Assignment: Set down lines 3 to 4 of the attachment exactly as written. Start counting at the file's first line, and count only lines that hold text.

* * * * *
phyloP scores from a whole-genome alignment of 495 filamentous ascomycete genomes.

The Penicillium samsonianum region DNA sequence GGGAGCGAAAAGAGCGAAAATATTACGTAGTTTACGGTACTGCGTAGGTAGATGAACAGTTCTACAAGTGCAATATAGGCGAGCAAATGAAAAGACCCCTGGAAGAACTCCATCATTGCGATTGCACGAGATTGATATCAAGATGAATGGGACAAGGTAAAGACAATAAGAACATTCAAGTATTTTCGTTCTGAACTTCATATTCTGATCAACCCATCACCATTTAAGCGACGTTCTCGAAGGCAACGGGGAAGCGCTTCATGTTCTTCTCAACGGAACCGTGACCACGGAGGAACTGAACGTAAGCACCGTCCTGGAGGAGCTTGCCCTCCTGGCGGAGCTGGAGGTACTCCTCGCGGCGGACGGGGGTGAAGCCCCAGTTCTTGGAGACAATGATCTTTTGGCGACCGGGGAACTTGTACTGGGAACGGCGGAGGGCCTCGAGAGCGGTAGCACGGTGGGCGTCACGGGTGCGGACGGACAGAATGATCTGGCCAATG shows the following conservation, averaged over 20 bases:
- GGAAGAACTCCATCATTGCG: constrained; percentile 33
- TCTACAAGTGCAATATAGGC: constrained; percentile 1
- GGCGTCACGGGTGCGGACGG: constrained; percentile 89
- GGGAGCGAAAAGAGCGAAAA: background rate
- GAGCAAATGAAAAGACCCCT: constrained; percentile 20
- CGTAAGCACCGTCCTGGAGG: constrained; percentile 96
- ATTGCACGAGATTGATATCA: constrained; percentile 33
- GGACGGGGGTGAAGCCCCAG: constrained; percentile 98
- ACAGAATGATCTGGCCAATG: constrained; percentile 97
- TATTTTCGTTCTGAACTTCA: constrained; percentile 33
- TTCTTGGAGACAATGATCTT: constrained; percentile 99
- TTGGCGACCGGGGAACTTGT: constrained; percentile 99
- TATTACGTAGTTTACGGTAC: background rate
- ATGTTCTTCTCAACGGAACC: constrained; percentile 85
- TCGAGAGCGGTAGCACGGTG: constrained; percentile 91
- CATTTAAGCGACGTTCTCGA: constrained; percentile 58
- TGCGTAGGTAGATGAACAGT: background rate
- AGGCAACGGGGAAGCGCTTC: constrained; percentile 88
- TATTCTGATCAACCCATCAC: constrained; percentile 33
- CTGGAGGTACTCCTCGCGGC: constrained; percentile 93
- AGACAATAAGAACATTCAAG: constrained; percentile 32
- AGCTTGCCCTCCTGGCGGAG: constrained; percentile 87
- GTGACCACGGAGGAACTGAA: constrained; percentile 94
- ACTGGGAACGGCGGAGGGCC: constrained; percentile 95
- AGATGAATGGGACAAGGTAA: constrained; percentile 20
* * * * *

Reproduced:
- GGAAGAACTCCATCATTGCG: constrained; percentile 33
- TCTACAAGTGCAATATAGGC: constrained; percentile 1